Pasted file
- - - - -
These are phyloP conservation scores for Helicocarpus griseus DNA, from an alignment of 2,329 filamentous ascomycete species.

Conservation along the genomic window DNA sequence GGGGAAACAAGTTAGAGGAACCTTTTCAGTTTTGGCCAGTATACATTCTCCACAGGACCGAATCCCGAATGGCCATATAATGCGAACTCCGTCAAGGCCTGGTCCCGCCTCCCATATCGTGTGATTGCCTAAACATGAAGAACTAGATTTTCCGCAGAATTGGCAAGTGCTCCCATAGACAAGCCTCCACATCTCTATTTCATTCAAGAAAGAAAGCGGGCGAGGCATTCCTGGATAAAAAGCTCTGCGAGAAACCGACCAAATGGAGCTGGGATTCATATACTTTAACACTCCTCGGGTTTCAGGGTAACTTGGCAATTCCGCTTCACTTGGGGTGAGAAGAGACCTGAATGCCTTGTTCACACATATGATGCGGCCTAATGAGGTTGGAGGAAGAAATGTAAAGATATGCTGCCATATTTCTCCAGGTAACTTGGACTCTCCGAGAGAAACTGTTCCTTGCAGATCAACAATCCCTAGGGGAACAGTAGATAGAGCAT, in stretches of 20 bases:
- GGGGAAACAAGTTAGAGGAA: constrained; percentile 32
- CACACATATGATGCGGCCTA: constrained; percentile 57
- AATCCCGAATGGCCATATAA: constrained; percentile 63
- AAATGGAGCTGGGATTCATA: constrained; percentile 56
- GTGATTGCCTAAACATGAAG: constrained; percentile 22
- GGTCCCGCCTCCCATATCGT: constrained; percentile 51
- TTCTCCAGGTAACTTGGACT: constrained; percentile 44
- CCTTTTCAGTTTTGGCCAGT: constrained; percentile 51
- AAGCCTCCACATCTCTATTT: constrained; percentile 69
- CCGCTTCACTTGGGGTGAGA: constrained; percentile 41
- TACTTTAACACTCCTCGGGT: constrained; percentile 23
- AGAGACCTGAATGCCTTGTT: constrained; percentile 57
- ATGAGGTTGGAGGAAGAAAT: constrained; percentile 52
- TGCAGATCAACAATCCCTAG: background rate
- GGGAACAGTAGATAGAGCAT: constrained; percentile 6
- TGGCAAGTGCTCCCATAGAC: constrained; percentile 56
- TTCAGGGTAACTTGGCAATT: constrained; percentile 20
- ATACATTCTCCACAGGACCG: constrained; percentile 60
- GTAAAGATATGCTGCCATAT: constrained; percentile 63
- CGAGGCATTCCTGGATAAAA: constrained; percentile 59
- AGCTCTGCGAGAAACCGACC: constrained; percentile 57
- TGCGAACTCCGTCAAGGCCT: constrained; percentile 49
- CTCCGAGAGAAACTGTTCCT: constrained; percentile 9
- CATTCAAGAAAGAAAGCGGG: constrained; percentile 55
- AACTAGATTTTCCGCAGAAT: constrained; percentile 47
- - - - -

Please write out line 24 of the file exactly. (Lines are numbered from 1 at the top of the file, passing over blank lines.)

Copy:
- TGCGAACTCCGTCAAGGCCT: constrained; percentile 49